The Proven Platter – Nicaragua

Hello Diners!

Let’s try something new this month! Yuca (pronounced YOO-ka) is also known as manioc or cassava. Although you will often see this plant referred to in the US as “yucca,” that is incorrect. Yucca is a totally unrelated desert plant in the agave family.

The tuberous roots of plants in the yuca family have long provided a carbohydrate-rich food source for indigenous peoples in arid areas of the Americas. The starchy root is highly nutritious and low in fat, containing many vitamins, minerals and plant-based nutrients. The leaves of the plant can be cooked as well. Yuca tastes a lot like a potato, and can be boiled, fried, or mashed; it is even used to make tapioca.

Our recipe of the month is known as “Vigoron” or Yuca and Cabbage Salad with Pork Cracklings. To be quite authentic you would actually make pork cracklings by rendering the fat of a pork belly until crisp and crackling, with bits of meat attached. As delicious as that sounds it may be a bit much in terms of preparation for this simple recipe. But there is a “quick and dirty” solution for this — you can purchase a bag of “chicharrones” (pork rinds) that you should be able to find in just about any grocery store snack aisle.

Much of the yuca that arrives in our markets is from Costa Rica. It is often covered in wax to retard spoilage. You will want to buy a little more than you’ll need to allow for peeling and trimming off any bad spots. The flesh should be dense and bright white or light yellow, with no blotches, purplish veins or grayish rings.

In fact, when I did cut into one of my yuca roots, to my dismay I found the grayish rings that were described as undesirable. The other root was perfectly white inside. Since I don’t have any experience cooking yucca, I decided not to take a chance and discarded those pieces. They were probably safe to eat, just not as tasty as you’d want them.

You can also find yuca peeled and frozen, which is very convenient and perfectly acceptable to use. That way you can be sure that a 2-pound bag will yield just that. I hope you’ll give yuca a try!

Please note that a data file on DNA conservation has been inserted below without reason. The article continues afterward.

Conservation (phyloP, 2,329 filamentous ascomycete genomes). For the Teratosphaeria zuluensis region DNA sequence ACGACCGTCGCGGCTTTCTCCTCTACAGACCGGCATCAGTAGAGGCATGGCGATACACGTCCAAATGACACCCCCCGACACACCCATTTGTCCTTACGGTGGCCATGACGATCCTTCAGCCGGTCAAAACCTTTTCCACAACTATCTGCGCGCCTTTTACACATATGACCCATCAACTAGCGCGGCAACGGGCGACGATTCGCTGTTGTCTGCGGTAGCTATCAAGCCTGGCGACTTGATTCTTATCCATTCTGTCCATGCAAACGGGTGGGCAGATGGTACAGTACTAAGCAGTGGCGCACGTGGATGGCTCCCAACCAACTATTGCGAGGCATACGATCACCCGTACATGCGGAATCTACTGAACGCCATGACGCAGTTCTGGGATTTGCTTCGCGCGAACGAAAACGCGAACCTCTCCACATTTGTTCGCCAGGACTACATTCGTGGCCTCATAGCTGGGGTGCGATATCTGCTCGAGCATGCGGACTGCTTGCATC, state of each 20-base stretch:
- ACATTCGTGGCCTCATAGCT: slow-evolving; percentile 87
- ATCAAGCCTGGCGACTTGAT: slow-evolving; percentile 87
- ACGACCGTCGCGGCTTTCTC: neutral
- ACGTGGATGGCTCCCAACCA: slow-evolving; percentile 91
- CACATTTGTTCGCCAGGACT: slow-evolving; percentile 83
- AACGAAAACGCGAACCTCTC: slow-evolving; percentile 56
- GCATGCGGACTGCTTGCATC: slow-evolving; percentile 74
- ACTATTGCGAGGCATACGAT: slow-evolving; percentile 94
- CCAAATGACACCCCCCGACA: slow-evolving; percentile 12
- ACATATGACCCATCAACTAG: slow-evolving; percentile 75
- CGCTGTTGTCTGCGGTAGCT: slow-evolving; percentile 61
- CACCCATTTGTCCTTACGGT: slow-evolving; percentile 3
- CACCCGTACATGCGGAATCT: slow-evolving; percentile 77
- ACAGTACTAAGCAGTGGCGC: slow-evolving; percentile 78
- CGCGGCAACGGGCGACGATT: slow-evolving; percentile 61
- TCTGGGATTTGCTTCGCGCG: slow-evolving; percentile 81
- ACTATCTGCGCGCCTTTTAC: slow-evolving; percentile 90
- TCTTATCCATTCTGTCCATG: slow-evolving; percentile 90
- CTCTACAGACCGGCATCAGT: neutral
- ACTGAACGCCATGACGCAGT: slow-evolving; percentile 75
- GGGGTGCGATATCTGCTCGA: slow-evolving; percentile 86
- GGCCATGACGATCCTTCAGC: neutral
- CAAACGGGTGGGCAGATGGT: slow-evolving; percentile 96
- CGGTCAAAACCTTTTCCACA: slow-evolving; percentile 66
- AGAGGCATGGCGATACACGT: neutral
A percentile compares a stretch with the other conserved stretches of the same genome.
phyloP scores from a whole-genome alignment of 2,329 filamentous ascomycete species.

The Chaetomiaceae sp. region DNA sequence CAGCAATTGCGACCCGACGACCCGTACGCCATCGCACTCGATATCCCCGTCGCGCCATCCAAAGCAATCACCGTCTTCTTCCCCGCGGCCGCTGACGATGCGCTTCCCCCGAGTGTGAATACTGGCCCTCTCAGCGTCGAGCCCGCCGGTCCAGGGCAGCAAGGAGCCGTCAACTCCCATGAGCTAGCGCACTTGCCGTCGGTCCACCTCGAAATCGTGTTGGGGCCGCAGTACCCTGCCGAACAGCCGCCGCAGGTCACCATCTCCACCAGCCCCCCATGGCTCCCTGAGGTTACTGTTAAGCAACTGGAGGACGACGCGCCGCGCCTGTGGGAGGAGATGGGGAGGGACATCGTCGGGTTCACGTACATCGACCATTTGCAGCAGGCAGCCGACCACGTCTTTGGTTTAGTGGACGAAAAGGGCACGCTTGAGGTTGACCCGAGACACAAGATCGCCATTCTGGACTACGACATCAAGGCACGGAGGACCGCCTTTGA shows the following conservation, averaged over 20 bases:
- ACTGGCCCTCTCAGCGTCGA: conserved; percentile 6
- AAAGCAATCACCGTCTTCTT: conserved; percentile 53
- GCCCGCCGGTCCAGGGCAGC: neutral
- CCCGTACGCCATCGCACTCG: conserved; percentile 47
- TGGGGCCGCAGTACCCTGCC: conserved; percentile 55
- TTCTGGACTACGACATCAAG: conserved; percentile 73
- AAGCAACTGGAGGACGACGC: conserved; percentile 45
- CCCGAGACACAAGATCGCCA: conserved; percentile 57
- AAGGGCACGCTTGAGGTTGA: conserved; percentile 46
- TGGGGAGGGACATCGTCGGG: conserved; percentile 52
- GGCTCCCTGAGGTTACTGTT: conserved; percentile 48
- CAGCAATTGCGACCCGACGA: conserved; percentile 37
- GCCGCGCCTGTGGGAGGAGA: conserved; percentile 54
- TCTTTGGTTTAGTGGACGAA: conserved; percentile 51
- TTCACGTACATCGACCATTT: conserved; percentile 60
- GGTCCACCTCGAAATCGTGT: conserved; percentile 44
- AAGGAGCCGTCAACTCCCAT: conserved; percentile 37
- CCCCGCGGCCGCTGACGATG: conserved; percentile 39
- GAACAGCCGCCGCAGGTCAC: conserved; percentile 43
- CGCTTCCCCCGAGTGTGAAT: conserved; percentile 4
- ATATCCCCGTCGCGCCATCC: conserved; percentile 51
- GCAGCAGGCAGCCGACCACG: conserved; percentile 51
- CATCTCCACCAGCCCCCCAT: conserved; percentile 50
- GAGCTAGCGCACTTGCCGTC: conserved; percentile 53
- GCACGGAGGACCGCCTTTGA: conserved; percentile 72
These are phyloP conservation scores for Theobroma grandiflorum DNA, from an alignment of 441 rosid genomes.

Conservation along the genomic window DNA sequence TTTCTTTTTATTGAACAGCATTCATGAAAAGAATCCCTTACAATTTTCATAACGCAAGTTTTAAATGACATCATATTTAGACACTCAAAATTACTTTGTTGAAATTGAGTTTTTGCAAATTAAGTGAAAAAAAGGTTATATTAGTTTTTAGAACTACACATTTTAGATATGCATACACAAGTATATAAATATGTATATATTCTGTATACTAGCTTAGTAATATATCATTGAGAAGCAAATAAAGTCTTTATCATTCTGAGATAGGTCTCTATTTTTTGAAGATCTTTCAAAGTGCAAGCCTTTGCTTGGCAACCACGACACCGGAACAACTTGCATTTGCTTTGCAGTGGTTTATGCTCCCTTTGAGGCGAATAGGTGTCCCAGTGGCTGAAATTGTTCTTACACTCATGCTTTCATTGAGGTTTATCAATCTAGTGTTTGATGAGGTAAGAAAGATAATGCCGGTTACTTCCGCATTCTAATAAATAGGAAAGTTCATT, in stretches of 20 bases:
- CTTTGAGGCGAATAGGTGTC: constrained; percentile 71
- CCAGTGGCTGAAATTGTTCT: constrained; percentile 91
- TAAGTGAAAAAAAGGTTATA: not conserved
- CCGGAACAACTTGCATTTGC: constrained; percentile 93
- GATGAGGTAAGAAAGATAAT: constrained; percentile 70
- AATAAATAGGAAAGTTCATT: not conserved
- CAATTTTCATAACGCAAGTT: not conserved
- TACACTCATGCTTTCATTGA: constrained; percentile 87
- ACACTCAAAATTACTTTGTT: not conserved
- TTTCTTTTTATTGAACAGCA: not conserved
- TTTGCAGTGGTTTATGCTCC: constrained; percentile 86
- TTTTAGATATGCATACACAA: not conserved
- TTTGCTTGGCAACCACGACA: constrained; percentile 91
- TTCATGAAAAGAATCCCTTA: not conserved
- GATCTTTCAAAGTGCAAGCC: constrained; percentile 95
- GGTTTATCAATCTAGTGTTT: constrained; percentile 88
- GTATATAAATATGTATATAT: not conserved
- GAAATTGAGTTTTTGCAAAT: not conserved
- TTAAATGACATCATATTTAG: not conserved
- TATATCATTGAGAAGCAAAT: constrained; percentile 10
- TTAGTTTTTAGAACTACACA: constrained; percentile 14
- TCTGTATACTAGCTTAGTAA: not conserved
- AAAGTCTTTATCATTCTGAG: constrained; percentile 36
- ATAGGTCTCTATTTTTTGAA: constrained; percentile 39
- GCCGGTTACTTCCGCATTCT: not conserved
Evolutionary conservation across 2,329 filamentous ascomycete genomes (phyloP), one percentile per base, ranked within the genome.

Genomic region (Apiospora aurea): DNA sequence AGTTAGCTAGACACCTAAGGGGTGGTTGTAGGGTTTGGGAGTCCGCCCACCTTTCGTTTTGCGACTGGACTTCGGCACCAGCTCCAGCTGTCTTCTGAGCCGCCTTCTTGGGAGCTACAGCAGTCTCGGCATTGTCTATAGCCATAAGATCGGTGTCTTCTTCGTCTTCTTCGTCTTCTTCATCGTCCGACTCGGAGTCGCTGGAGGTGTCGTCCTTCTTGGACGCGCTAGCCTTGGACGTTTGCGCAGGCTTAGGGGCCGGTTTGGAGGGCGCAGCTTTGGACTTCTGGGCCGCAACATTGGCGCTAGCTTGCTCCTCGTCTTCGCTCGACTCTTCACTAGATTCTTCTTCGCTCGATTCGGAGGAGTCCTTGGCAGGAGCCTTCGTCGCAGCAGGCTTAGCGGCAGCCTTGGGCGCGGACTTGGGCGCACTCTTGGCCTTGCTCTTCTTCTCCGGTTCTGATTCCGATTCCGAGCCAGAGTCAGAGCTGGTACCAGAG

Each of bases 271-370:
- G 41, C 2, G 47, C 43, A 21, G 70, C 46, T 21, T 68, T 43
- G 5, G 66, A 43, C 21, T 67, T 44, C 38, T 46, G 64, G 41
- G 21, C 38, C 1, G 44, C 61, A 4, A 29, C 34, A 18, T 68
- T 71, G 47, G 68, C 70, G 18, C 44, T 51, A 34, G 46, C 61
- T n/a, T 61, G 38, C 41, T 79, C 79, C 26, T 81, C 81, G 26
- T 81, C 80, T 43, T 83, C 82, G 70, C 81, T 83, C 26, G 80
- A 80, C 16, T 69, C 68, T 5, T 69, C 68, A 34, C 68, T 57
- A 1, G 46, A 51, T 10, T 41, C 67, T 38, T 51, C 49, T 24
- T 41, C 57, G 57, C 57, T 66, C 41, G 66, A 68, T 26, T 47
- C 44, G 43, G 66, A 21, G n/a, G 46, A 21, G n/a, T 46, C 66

Nicaraguan Yuca and Cabbage Salad with Pork Cracklings (Vigoron)

Serves 8

Vigoron is a specialty of Granada. The story goes that when the city was hosting a group of athletes who were training for a baseball game, an astute vendor touted the salad as vigoron, or “invigorating.” The salad caught on and the name stuck. Nowadays you will encounter street vendors serving up Vigoron in the plaza. It is a popular and filling Nicaraguan fast-food.


About 3 pounds yuca, enough to yield 2 pounds prepared, OR 2 pounds frozen prepared yucca See this link on how to prepare yuca– https://www.youtube.com/watch?v=pcS7XyRPDXg

2 tsp. salt

4 cups finely shredded green cabbage (about ½ small head)

1 to 1½ cups diced tomatoes (about 8 ounces)

1 medium white onion (about 8 ounces), cut in half lengthwise and sliced thinly

1 medium carrot, cut into julienne strips, or shaved with a carrot peeler

1 jalapeno pepper, seeded and minced

½ bunch of cilantro, bottom stems removed, tender stems and leaves slivered

4 tbsp. lime juice (about 1-2 limes)

1½ tsp. kosher salt (or 1 tsp. regular table salt)

cabbage leaves for garnish

1 bag chicharrones (pork rinds) for garnish

avocado for garnish



After you’ve peeled the yuca, cut the root into 4-inch pieces, then cut the pieces in half lengthwise. The interior of the yuca should look white throughout, without any brown or gray streaks or veining. Drop pieces into a bowl of cold water until you are ready to proceed. (This can be done as much as one day ahead of time and stored in the fridge.)

Bring a large pot of water to a boil to cook the yuca. Add the salt to the water and add the yuca. After 30 minutes, check to see if it is done. You may have to remove some chunks as they are done and leave others in longer, this could take up to 45 minutes. When done, the yuca should pierce easily with a knife, and it should look opaque, with no firm white areas left. I found that on some pieces, although they were cooked on the inside, the outside where I had peeled them was still firm; I shaved off the firm exterior until I got to the tender interior.

After you’ve pulled the yuca from the water, place the pieces on a platter. You will see a spindly vein running through the center. Remove this hard vein and discard. Cut any larger chunks of yuca into smaller pieces, about 2 inches. (The cooked yuca can be stored for a day or two in the fridge before proceeding with the rest of the recipe.)

In the meantime, while the yuca is cooking, prepare the slaw. Combine the cabbage, tomatoes, onion, carrot, jalapeno, cilantro, lime juice and 1½ tsp. salt in a bowl.

To serve, place the yuca (it can be warm or cold) on a serving platter and top with the cabbage slaw and pork rinds.

Recipe and photo credit: Linda McElroy